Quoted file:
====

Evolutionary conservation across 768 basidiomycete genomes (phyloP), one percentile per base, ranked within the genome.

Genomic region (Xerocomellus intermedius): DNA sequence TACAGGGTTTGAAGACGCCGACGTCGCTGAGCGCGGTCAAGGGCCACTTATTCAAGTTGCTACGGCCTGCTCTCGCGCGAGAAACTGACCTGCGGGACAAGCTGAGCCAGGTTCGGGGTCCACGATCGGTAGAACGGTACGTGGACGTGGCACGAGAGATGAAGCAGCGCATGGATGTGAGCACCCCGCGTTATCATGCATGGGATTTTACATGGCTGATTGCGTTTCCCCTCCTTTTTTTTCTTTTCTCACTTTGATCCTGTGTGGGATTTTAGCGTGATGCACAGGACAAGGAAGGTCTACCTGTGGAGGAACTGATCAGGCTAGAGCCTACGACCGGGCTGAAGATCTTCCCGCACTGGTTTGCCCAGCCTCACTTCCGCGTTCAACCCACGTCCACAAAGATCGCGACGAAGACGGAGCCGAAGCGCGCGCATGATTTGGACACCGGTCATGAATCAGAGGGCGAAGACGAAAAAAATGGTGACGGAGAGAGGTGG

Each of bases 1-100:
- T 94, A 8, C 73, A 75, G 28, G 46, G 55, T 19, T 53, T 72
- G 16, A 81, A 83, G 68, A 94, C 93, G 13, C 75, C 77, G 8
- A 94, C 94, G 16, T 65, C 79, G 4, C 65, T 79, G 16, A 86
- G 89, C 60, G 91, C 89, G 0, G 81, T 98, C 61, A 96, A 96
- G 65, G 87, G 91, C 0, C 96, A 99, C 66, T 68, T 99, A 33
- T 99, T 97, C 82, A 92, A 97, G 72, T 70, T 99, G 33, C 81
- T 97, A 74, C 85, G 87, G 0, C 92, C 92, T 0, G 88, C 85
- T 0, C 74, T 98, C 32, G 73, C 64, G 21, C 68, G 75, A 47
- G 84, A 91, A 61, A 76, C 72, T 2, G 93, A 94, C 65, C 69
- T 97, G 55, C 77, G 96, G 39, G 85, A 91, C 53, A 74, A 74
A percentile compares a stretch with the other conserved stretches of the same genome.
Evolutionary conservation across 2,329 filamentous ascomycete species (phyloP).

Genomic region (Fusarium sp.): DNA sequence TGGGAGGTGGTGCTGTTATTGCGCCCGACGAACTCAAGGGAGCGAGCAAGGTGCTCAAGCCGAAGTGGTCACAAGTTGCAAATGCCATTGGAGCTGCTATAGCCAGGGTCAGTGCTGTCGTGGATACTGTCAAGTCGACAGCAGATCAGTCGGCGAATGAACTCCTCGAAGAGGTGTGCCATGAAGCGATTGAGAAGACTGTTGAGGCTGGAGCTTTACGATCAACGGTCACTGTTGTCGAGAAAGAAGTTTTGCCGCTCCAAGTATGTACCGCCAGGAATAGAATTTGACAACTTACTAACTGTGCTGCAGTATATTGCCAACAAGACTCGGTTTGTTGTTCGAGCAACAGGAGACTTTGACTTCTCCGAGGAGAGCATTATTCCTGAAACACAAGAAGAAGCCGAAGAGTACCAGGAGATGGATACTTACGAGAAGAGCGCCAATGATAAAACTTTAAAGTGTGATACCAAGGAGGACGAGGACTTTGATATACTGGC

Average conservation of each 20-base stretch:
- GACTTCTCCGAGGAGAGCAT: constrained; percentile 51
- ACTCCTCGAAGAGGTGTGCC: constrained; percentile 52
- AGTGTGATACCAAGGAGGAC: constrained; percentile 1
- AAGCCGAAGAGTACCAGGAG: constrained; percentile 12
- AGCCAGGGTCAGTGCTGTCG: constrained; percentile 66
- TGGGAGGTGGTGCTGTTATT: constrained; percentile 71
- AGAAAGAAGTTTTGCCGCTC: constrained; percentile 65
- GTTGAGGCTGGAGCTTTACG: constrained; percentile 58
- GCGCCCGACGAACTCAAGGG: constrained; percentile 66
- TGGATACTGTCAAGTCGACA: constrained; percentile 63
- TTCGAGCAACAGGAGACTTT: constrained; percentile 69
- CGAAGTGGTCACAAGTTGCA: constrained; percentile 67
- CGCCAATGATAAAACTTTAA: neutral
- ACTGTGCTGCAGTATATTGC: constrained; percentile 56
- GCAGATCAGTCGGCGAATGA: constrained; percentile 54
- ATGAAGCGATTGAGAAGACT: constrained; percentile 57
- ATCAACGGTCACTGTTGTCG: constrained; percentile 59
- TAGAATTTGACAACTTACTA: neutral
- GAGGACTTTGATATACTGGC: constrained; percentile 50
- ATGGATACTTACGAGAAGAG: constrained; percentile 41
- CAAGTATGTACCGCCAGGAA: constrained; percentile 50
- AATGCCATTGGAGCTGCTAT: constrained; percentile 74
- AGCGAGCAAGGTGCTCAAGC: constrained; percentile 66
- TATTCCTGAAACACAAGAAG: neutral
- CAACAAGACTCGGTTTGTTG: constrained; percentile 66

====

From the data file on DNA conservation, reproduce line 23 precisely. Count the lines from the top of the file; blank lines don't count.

- TGGGAGGTGGTGCTGTTATT: constrained; percentile 71